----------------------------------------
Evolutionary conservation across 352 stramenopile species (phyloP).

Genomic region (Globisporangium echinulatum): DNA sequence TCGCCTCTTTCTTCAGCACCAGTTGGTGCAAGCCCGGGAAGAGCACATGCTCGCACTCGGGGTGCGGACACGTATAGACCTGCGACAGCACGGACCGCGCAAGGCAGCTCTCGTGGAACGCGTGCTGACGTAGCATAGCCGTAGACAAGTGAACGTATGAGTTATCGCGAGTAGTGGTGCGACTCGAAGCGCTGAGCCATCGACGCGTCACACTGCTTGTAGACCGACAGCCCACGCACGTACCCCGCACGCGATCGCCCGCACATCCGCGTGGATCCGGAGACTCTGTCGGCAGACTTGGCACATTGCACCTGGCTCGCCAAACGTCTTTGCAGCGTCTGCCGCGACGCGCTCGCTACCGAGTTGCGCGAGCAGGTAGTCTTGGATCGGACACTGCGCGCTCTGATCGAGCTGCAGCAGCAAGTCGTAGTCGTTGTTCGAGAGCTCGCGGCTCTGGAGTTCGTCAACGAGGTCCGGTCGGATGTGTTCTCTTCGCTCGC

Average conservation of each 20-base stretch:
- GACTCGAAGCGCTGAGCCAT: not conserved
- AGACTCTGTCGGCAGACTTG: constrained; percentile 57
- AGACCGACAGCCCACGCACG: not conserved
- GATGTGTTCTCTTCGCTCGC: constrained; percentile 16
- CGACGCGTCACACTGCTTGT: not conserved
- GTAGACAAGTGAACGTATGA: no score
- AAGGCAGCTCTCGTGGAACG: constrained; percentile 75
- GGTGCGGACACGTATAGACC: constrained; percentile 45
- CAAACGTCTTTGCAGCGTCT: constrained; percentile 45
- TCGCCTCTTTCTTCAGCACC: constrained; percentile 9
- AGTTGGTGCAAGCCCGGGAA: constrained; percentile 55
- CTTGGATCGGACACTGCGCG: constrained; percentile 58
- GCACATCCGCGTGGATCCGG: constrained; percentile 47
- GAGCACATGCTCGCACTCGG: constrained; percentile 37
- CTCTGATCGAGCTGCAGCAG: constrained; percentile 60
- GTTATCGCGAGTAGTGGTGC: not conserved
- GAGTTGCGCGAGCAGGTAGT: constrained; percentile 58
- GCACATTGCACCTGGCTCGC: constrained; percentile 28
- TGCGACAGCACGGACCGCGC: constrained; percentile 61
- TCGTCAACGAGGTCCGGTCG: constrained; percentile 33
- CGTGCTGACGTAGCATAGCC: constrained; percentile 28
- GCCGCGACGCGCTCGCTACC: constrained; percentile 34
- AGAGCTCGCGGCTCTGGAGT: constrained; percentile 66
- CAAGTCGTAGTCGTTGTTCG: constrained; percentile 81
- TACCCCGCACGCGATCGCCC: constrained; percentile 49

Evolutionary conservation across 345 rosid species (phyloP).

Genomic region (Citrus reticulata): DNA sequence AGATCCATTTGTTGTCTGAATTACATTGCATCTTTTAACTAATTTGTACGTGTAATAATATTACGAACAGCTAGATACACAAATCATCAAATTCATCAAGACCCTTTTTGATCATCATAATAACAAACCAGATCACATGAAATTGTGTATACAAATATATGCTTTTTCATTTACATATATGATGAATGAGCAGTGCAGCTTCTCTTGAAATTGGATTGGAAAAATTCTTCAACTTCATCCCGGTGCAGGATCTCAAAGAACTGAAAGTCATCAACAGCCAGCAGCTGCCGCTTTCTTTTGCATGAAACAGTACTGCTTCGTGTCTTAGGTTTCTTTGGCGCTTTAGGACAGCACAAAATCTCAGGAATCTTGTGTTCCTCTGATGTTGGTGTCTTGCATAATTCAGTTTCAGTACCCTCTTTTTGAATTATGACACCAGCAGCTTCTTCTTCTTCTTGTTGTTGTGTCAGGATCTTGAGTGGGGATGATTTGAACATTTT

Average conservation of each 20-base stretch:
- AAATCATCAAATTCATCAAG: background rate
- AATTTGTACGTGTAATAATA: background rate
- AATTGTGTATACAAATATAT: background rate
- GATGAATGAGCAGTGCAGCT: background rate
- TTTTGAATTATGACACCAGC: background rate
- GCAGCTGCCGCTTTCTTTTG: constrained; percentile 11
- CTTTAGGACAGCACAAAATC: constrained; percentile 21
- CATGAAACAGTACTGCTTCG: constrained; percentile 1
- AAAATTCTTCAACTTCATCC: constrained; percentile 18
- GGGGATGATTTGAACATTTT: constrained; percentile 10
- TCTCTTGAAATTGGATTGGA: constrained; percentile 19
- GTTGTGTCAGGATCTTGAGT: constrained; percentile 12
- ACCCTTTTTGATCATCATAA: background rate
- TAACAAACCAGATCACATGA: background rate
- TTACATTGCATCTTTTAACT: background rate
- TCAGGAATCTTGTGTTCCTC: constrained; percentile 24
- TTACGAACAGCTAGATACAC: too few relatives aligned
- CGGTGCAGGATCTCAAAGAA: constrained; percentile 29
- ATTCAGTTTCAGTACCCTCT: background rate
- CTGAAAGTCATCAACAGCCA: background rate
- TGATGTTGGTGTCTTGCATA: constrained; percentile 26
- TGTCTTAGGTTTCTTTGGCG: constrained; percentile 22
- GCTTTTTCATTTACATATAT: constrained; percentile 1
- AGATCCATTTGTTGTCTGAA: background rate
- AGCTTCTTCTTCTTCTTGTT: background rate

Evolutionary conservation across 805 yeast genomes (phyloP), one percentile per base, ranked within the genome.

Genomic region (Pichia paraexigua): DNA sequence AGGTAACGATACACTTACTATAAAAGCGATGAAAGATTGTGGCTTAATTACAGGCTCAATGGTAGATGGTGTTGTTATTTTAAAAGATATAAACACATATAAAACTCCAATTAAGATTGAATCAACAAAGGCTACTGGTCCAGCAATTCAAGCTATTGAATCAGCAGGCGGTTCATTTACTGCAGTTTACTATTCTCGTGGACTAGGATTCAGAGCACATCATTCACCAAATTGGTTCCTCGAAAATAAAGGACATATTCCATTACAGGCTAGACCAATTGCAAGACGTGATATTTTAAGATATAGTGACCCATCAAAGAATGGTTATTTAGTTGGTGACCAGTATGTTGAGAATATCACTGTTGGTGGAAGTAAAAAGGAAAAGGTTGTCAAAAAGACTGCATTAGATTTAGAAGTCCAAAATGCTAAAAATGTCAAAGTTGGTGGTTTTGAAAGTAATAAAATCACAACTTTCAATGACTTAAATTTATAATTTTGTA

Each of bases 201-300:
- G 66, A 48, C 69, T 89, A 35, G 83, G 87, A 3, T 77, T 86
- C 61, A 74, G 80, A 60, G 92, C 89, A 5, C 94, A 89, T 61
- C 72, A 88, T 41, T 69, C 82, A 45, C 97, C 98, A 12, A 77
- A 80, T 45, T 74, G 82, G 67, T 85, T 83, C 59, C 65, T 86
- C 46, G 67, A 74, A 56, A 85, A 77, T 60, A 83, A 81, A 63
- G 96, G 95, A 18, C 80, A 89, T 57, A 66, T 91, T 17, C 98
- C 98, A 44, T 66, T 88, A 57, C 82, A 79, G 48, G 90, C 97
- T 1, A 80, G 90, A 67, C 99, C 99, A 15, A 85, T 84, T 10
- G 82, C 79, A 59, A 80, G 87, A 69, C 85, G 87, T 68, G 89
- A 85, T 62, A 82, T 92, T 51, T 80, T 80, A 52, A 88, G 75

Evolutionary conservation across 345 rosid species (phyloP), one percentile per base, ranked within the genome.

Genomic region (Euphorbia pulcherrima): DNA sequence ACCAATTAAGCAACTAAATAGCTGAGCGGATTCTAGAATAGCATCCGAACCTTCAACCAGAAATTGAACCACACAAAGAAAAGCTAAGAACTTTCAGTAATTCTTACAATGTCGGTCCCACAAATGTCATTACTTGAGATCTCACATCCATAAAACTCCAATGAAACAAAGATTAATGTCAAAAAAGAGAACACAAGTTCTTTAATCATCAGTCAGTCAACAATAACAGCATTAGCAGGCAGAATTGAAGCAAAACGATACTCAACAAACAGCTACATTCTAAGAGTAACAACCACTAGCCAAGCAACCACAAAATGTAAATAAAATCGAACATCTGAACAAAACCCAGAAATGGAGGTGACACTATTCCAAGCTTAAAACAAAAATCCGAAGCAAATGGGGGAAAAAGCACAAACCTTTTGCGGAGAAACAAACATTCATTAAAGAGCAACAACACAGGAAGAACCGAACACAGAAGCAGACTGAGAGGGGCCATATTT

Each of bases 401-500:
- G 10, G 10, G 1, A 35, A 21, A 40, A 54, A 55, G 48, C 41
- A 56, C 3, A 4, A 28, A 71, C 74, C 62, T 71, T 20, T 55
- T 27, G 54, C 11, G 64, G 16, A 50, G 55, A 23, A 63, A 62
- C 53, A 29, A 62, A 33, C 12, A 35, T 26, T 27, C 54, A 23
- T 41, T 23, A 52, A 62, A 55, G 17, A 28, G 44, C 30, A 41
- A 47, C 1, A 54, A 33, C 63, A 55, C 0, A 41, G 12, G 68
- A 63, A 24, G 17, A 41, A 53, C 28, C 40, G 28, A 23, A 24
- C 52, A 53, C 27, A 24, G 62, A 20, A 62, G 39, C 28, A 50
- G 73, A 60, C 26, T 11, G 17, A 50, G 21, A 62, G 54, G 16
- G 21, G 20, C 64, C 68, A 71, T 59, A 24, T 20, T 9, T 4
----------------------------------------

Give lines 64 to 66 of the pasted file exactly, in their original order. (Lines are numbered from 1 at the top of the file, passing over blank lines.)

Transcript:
- C 46, G 67, A 74, A 56, A 85, A 77, T 60, A 83, A 81, A 63
- G 96, G 95, A 18, C 80, A 89, T 57, A 66, T 91, T 17, C 98
- C 98, A 44, T 66, T 88, A 57, C 82, A 79, G 48, G 90, C 97